The Conjuring 2 stars Patrick Wilson and Vera Farmiga have been friends for years and their easy and effervescent chemistry is so evident on screen, playing paranormal investigators Ed and Lorraine Warren.
Conjuring 2 follows the Warrens, just coming off the Amityville case, in which they are labeled by some as charlatans for believing the house was possessed by a demon. Lorraine wants to pull back on their work because she has visions of something horrible happening to her husband. But a case across the pond in Enfield, north of London, brings them back into the demon fold. They are sent to investigate claims that a malicious spirit is plaguing the home of a single mother, Peggy Hodgson (Frances O’Connor), and her four children living there. Particularly affected is 11-year-old Janet Hodgson (Madison Wolfe), who seems to be the conduit for the spirit. Let’s just say this… it’s just as scary as the first one!
Knight of Cups is one of those surreal, existential journeys that only director Terrence Malick can bring to life on the big screen. The film’snarrative mostly meanders, but it’s so filled with stunning imagery, you definitely get wrapped up. Malick is a love it or hate it kind of filmmaker, but there’s no questions this guy feels things, and maybe projects himself a little into Christian Bale’s role as a successful screenwriter who ponders on his past loves. Knight of Cups is also most definitely a love letter to the City of Angels, even while showing the grimier side.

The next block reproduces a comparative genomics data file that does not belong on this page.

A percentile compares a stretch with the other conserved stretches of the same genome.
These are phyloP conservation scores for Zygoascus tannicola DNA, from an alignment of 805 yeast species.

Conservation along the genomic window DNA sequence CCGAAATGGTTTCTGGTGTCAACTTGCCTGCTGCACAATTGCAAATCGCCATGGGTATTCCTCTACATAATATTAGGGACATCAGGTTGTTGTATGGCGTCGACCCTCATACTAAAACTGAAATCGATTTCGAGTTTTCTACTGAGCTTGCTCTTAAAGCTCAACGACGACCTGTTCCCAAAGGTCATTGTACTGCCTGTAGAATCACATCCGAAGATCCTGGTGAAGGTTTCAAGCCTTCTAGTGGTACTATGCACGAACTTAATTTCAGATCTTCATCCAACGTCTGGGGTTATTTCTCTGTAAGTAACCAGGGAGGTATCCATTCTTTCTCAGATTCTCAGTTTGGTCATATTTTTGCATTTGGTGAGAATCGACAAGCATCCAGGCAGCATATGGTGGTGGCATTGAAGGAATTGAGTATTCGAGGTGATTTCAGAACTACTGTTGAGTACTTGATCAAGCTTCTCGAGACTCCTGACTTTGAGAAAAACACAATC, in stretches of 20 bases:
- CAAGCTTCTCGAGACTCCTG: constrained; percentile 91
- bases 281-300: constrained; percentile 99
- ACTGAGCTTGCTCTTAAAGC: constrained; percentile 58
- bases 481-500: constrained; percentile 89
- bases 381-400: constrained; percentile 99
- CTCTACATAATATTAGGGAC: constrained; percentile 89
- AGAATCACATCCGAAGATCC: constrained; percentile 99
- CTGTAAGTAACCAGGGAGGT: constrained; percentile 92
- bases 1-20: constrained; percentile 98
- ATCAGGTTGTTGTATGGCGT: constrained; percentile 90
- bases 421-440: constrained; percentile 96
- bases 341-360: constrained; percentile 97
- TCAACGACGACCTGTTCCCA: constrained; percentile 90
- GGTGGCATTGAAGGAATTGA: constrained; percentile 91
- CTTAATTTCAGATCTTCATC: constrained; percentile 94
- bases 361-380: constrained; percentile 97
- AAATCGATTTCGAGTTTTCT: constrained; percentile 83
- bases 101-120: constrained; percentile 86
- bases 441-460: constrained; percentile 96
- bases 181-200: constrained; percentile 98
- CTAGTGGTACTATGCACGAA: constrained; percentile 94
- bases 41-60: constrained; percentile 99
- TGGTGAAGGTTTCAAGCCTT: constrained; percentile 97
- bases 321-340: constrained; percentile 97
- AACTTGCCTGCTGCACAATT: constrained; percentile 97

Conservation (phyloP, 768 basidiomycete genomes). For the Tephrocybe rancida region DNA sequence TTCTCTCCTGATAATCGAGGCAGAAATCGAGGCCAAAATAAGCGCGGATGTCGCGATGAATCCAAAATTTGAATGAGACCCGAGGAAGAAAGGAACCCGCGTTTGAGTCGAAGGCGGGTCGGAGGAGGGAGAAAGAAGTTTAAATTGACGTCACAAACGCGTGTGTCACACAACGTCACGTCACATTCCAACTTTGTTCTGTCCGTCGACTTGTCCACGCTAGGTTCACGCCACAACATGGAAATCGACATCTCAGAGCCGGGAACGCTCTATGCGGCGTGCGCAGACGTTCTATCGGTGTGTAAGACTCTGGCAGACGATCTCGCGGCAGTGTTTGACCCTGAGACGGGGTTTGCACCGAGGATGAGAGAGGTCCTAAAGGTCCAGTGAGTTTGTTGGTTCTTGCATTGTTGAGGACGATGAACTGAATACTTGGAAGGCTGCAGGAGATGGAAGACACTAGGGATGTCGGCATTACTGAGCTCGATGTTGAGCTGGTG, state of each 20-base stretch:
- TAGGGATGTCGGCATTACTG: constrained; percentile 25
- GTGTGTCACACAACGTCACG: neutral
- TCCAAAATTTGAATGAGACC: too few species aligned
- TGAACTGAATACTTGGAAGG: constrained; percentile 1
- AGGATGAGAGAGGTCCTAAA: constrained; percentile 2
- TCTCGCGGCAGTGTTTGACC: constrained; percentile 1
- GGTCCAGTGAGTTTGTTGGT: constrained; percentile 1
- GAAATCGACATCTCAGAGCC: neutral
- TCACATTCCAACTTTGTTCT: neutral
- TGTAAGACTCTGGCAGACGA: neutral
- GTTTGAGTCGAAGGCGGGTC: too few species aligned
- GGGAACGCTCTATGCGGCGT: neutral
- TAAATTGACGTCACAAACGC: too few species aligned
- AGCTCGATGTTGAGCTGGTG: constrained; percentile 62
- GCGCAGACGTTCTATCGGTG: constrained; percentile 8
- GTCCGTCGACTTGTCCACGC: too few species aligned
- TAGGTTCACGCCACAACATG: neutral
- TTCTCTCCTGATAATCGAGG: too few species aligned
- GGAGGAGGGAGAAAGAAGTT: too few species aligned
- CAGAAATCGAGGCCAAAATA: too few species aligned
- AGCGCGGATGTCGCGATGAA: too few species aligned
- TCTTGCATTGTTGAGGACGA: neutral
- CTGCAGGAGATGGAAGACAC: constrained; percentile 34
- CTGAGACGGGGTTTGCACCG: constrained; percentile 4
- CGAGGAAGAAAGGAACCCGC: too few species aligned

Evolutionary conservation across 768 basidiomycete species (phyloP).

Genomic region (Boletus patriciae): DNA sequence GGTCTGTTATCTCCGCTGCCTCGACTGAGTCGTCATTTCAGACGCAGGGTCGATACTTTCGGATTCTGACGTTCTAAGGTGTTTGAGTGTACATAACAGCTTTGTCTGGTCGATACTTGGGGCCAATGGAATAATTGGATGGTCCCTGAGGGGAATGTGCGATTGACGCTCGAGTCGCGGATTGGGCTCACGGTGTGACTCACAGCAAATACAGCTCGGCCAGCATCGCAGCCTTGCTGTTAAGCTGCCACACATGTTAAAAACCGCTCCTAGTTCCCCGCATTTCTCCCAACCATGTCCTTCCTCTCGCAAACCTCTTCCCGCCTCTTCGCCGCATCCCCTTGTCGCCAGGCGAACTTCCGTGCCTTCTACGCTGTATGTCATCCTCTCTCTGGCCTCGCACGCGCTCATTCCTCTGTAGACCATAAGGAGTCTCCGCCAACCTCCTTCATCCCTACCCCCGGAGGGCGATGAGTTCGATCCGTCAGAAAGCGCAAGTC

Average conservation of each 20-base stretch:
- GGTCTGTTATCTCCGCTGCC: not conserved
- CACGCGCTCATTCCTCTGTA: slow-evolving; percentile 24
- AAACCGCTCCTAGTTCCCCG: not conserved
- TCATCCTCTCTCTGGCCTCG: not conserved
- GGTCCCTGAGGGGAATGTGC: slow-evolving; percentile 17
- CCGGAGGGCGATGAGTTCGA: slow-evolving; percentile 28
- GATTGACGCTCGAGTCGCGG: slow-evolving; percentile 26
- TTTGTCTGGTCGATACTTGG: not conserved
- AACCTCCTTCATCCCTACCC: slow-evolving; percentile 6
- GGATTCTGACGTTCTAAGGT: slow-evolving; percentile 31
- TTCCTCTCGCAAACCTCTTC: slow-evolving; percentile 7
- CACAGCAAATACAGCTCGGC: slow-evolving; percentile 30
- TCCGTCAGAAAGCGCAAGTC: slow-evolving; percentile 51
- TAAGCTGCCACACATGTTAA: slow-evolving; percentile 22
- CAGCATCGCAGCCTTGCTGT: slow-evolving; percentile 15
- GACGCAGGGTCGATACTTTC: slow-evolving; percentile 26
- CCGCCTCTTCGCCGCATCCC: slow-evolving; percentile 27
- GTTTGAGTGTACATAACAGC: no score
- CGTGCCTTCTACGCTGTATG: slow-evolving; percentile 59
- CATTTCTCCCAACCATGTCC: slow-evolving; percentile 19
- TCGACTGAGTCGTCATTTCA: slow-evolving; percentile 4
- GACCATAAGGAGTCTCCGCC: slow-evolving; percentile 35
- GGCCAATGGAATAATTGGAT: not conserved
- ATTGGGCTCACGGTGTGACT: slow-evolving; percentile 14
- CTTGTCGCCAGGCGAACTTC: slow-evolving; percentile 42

Check out my interviews with stars Freida Pinto and Teresa Palmer that I did for We Got This Covered… they were quite lovely and talk about how they interpret the film and what is was like working with Malick on set.
Hail, Caesar! is Joel and Ethan Coen’s homage to the old Hollywood studio system. It takes place in 1950s Hollywood and centers on a studio executive and “fixer” by the name of Eddie Mannix (Josh Brolin), who, on any given day, has to put numerous fires and keep the studio’s big stars out of the gossip columns.
But on one particularly bad day, the studio’s big star, the buffoonish Baird Whitlock (George Clooney) goes missing, which is a big deal since he is starring in the studio’s grandest film to date – a sword and sandal epic about a Roman tribune who encounters the power of Jesus Christ. So it’s up to the multitasking Eddie to figure out how to get him back (and it has something do with Trumbo-like writers, all hardcore Communists).
The film also stars Channing Tatum, as Burt Gurney, a Gene Kelley/Donald O’Connor type star who has one helluva a musical number; Scarlett Johansson as DeeAnna Moran, an Esther Williams-type star whose really not all that “sweet”; newcomer Alden Ehrenreich (Beautiful Creatures) as Hobie Doyle, a young Western star ill-fitted to do much else; Tilda Swinton as twin sister gossip columnists (yes, like THOSE gossip columnists of the 1950s); Ralph Fiennes as director Laurence Laurentz who wants to do serious films; and Jonah Hill, as Joseph Silverman, an accountant who’ll do anything for the job, including going to jail or adopting a big star’s baby.